Wednesday, 8 June 2011

Warriors of the North American plains come to Lotherton Hall



Picture caption: "A ceremonial costume on display as part of the Warriors of the plains exhibition".



Picture caption: "The portrait of contemporary Assiniboine dancer Kevin Haywahe by Iroquois photographer Jeff Thomas, which will greet visitors to the exhibition"
(Please credit - Returning the Gaze (detail). Assiniboine dancer Kevin Haywahe with face paint. (c) Jeff Thomas)


Visitors to Lotherton Hall can experience 200 years of native North American honour and ritual from next week.

Running from Friday 17 June until 25 September at the Leeds City Council-managed attraction in Aberford, a new touring exhibition from the British Museum ‘Warriors of the plains’ offers a fascinating insight into the lives of the warrior societies of the Native Americans.

This exhibition explores the understandings of honour, status and ritual amongst the indigenous peoples of the North American plains from 1800 to the present day to highlight the relevance of the warrior legacy for contemporary Native American identity.

The exhibition will display unique and fragile material from the British Museum collections for the first time such as weapons, ceremonial costume and ledger drawings, but also modern regalia of contemporary Native Americans, or ‘modern warriors’.

Highlights of the exhibition include feather headdresses, weapons, military insignia and a beaded military cap to illustrate the role of the warrior within the society, honour and prestige on the battlefield. Objects that represent diplomacy and peace treaties such as pipes complement items of bravery and honour such as clubs and pipe-tomahawks.

The ceremonial aspect of warrior societies, focusing on the link between ritual, tribal identity and war is explored through ceremonial rattles, dance gear, shirts, moccasins and a full modern Pow wow costume.

The exhibition makes full use of the British Museum’s large American collections and it also includes old photographs as well as a series of pictures of war dances among contemporary native Americans.

A blown up colour portrait of contemporary Assiniboine dancer Kevin Haywahe by Iroquois photographer Jeff Thomas will greet the visitors alongside three rare lithographs by painter George Catlin (ca. 1830s) that illustrate historical aspects of Plains warriors’ life and their appearances.

Leeds City Council curator of world cultures Antonia Lovelace said:
“We are really looking forward to this feast of Native American history and culture opening at Lotherton Hall. This new exhibition will run alongside our already very popular ‘Native Americans of the Plains’ exhibition which has been delighting visitors with a fascinating look into the life and culture of the first Americans. A visit to Lotherton is a must for any fans of early American history.”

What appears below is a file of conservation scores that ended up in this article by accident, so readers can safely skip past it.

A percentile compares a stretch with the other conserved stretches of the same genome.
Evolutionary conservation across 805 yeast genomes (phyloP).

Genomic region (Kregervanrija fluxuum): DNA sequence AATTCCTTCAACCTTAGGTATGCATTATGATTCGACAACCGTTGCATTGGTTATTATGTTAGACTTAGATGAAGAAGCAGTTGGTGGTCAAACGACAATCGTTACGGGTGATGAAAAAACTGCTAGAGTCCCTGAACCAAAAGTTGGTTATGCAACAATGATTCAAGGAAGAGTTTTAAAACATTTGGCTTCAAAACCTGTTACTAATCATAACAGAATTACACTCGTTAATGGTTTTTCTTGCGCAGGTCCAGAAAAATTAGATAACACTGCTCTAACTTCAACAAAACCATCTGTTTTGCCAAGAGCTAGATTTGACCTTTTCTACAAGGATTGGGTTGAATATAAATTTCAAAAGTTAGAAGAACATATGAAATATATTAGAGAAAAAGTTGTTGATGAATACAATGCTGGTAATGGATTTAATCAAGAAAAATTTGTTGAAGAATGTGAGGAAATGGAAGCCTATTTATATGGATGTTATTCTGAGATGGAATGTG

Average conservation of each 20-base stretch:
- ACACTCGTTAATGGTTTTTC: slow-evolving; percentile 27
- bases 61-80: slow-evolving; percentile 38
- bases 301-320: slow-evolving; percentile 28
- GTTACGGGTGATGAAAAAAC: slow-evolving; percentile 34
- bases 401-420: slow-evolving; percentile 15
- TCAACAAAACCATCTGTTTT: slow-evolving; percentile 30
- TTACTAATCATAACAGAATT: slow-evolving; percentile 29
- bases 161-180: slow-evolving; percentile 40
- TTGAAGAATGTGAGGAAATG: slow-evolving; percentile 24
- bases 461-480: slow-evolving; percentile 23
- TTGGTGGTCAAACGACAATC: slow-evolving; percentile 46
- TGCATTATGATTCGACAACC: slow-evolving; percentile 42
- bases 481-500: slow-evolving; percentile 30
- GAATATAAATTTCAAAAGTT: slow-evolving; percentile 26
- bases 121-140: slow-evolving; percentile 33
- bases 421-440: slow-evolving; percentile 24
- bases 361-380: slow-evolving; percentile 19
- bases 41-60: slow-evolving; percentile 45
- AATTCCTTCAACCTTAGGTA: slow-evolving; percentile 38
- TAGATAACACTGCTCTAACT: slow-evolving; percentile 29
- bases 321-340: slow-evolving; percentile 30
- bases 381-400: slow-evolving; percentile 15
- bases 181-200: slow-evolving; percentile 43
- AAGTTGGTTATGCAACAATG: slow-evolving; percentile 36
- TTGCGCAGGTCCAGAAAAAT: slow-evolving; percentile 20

Please call 0113 281 3259 or go to www.leeds.gov.uk/lothertonhall for more information.

Notes to Editors
• Warriors of the Plains is supported through the generosity of the Dorset Foundation.
• The tour is organised through the British Museum’s Partnership UK scheme. Partnership UK is the strategic framework for the British Museum’s programme of engagement with audiences throughout the country.
• Following the tour launch at Lotherton Hall, the exhibition can be seen at: Ulster American Folk Park, Omagh; Royal Albert Memorial Museum, Exeter; Manchester Museum
• The British Museum will be undertaking a number of projects with Leeds Museum & Galleries in the coming years including the touring exhibition ‘Pharaoh: King of Egypt’ at Leeds City Museum in February 2012.
• The British Museum’s Native North American and Canadian First Nations Collections number about 24,000 objects, collected from the founding of the British Museum, in 1753 onwards. The Plains Indian collections, from Canada and the US number are modest in scope, there are important objects and items of regalia of great standing, historically and from a Native point of view. The North American gallery opened in 1999 at the British Museum, and is seen by perhaps half a million people a year.

ENDS
For media enquiries, please contact:
Emma Whittell, Leeds City Council press office, on (0113) 2474713
Email: emma.whittell@leeds.gov.uk